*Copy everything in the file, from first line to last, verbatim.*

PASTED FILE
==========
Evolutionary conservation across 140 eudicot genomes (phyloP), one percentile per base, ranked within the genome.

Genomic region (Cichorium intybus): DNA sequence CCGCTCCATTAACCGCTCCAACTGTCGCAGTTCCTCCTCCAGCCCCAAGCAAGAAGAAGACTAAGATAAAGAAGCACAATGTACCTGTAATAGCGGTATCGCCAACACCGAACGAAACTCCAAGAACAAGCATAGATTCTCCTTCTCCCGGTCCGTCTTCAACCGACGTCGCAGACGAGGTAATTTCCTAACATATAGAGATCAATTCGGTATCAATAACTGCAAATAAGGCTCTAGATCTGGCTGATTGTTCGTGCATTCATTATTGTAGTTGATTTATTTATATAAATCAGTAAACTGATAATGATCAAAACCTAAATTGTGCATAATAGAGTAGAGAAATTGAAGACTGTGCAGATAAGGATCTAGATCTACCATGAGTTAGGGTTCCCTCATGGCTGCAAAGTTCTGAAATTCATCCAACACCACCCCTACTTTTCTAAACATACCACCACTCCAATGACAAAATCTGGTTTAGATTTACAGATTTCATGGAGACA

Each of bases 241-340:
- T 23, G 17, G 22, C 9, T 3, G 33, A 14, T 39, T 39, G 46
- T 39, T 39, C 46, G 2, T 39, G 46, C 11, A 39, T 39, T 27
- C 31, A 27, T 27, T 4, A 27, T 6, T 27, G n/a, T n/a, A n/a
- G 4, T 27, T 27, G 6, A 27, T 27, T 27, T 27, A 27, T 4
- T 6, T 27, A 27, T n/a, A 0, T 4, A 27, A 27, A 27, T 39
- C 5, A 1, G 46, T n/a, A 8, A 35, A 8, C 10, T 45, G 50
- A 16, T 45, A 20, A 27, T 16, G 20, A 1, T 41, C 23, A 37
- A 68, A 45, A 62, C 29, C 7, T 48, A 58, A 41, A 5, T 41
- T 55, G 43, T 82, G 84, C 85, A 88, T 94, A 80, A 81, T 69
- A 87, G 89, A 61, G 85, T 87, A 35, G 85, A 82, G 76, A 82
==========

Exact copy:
Evolutionary conservation across 140 eudicot genomes (phyloP), one percentile per base, ranked within the genome.

Genomic region (Cichorium intybus): DNA sequence CCGCTCCATTAACCGCTCCAACTGTCGCAGTTCCTCCTCCAGCCCCAAGCAAGAAGAAGACTAAGATAAAGAAGCACAATGTACCTGTAATAGCGGTATCGCCAACACCGAACGAAACTCCAAGAACAAGCATAGATTCTCCTTCTCCCGGTCCGTCTTCAACCGACGTCGCAGACGAGGTAATTTCCTAACATATAGAGATCAATTCGGTATCAATAACTGCAAATAAGGCTCTAGATCTGGCTGATTGTTCGTGCATTCATTATTGTAGTTGATTTATTTATATAAATCAGTAAACTGATAATGATCAAAACCTAAATTGTGCATAATAGAGTAGAGAAATTGAAGACTGTGCAGATAAGGATCTAGATCTACCATGAGTTAGGGTTCCCTCATGGCTGCAAAGTTCTGAAATTCATCCAACACCACCCCTACTTTTCTAAACATACCACCACTCCAATGACAAAATCTGGTTTAGATTTACAGATTTCATGGAGACA

Each of bases 241-340:
- T 23, G 17, G 22, C 9, T 3, G 33, A 14, T 39, T 39, G 46
- T 39, T 39, C 46, G 2, T 39, G 46, C 11, A 39, T 39, T 27
- C 31, A 27, T 27, T 4, A 27, T 6, T 27, G n/a, T n/a, A n/a
- G 4, T 27, T 27, G 6, A 27, T 27, T 27, T 27, A 27, T 4
- T 6, T 27, A 27, T n/a, A 0, T 4, A 27, A 27, A 27, T 39
- C 5, A 1, G 46, T n/a, A 8, A 35, A 8, C 10, T 45, G 50
- A 16, T 45, A 20, A 27, T 16, G 20, A 1, T 41, C 23, A 37
- A 68, A 45, A 62, C 29, C 7, T 48, A 58, A 41, A 5, T 41
- T 55, G 43, T 82, G 84, C 85, A 88, T 94, A 80, A 81, T 69
- A 87, G 89, A 61, G 85, T 87, A 35, G 85, A 82, G 76, A 82